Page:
Monday, July 20, 2009

July 20, 1969


Forty years ago today, I sat at a picnic table at Potawatomi State Park in Wisconsin and watched as Neil Armstrong left the lunar module and made the first human footprint on the moon's surface.
My family left Milwaukee that morning on a two-week camping trip around Wisconsin. My folks felt it was too important of an event to miss, so we brought along our portable tee-vee so we could watch the moon walk.
I grew up in a pretty "Space Race/New Frontier" sort of atmosphere: my birth year coincided with Sputnik's launch. The silver-y snow suit I wore as a toddler was a "space suit". I remember watching John Glenn's orbit and asking my mom a typical six-year-old's question: "How do they go to the bathroom?" (Answer: "They take a pill"....good one, Mom!). Many years later, I remember sneaking out of work, to a co-worker's van, in order to watch the first Space Shuttle liftoff. Even now, I find it exciting to hear the sonic boom of the Shuttle when it makes a landing at Edwards AFB.
Dale grew up in a aerospace family--his dad was on the team that designed and built the AESEP and ALSEP modules for the Apollo program, as well as taking part in the development of the Lunar Rover used in later Apollo missions.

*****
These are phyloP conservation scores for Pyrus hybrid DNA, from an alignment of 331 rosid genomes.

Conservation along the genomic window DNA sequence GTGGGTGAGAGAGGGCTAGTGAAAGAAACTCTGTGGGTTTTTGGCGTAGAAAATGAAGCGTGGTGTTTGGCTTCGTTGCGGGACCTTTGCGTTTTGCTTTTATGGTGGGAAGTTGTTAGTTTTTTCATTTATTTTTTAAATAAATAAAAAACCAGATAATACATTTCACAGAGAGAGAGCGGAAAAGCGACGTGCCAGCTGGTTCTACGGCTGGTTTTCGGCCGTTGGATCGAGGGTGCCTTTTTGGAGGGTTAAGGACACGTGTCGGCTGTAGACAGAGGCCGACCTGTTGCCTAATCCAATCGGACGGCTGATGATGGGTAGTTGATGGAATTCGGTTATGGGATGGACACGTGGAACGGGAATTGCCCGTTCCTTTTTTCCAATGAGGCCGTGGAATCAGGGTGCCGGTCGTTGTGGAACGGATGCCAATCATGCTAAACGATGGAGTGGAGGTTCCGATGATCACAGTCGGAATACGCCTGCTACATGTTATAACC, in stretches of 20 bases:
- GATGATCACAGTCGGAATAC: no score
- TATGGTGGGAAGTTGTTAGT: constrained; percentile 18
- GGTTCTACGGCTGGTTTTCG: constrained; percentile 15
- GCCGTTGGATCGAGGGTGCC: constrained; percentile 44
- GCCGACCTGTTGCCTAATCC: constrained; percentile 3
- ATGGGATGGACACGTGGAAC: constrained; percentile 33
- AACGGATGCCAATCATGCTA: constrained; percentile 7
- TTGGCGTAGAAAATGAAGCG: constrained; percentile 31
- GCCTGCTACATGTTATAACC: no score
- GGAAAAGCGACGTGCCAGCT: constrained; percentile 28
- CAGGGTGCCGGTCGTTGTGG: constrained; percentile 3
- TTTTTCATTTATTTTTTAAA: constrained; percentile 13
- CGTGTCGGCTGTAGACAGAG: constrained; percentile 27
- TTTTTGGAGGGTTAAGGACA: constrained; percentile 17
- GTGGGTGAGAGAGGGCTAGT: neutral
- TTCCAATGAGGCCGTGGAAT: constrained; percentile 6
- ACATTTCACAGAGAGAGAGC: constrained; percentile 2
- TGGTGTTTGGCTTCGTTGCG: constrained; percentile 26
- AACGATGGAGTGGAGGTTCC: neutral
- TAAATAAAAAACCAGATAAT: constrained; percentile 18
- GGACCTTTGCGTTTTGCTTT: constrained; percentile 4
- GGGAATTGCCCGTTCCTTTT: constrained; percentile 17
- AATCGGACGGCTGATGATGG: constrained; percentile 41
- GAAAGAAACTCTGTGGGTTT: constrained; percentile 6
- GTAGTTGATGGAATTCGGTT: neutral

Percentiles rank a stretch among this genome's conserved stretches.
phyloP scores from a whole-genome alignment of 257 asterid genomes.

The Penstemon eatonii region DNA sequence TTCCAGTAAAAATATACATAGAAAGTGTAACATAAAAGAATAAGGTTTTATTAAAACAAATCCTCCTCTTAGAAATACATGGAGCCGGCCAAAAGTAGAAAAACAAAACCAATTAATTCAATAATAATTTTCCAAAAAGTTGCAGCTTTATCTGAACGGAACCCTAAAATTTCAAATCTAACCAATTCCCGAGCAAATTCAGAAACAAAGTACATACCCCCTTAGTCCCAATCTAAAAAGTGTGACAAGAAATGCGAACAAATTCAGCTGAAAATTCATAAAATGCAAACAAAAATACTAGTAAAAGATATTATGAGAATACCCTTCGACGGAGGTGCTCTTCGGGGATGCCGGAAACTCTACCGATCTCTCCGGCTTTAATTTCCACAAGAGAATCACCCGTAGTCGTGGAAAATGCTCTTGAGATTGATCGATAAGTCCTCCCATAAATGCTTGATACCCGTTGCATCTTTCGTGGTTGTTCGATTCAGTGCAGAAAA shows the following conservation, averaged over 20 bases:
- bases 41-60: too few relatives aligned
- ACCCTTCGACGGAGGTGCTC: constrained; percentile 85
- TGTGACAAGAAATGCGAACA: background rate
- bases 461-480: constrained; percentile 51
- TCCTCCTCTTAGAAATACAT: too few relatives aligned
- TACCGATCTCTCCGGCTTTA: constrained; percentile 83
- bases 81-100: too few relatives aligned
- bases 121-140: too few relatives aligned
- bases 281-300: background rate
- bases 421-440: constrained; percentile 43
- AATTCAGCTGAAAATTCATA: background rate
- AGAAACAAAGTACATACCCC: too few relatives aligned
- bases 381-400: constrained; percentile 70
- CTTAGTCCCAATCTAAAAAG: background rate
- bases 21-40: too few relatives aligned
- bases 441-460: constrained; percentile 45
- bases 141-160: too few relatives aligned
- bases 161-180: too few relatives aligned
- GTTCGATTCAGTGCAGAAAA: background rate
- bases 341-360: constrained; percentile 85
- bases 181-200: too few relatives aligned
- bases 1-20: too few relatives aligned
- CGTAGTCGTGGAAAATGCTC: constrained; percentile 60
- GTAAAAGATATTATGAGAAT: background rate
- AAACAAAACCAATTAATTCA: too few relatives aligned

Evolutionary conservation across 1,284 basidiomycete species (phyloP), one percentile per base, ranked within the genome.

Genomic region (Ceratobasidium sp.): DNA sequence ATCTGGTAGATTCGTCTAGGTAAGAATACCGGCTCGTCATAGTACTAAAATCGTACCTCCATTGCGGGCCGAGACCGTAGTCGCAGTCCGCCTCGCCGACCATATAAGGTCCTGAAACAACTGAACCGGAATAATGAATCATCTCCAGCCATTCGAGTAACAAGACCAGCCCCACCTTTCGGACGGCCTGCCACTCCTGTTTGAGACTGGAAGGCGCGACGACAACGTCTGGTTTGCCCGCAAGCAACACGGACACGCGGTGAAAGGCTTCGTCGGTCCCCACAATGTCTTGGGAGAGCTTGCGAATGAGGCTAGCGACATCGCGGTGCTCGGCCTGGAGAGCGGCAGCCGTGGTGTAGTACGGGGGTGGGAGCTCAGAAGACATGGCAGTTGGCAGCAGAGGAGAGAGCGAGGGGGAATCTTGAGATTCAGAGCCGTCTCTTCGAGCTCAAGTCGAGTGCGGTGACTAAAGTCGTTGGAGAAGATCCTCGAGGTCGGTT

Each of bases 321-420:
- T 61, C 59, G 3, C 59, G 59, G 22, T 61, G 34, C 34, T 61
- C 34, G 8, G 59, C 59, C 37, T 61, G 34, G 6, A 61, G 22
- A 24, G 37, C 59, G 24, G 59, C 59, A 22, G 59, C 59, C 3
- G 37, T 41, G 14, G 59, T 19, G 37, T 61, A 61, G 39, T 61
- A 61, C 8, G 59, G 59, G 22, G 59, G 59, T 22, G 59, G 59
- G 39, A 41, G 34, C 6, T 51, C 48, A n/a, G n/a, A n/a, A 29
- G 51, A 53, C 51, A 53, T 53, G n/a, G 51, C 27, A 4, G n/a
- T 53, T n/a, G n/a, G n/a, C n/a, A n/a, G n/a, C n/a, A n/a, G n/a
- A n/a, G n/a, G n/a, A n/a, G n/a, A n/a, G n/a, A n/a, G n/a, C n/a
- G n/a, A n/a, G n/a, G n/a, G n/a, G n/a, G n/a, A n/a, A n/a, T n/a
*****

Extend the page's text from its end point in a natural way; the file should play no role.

Here are a few of the mementoes of his:




How exciting that must have been, to be involved in such an historic endeavor? The South Bay (that's what the area where I live is called) is home to a number of aerospace companies. Sunday's Daily Breeze had a good article on what it was like back then, working on these early space programs. Everyone felt such a sense of duty and excitement.
Times are different now, so many things have shadowed the space program. Sure, our country has too many problems and not enough money, but I really do think we need to have something like this lofty goal--not just to be "the first"-- but something to capture the imagination and inspire people and now that the Shuttle is winding down I hope that we find again that compelling sense of purpose to pursue the exploration of space.

3 comments:

john said...

( Just read Your J S O L ) I have always thought that it is very important to " Reach out to the stars ". I can't understand how some think " IT DIDN'T HAPPEN ". The designers, which included Jim Evans, have this drive to find out how and why we are. Remember Carl Sagen & his explanations. Gets the gray matter to work a little. ( I've located our 8mm movie film of the '69 trip. Will let you know what it has to tell.)

Miss Healthypants said...

It must have been such an exciting time to be alive! :) Unfortunately, at the time, I was just a glimmer in my Dad's eye. *smiles*

MaryRuth said...

Dad--thanks to you and Mom for giving Andi and me the "curiosity-gene". I too can't understand the skeptics. Dale says "all that faking put food on our table and clothes on our backs--how fake is that?" That trip was a good one, I'd like to see the film.
MHP--oh, you youngins...=) It was a great time to be a kid, that's for sure.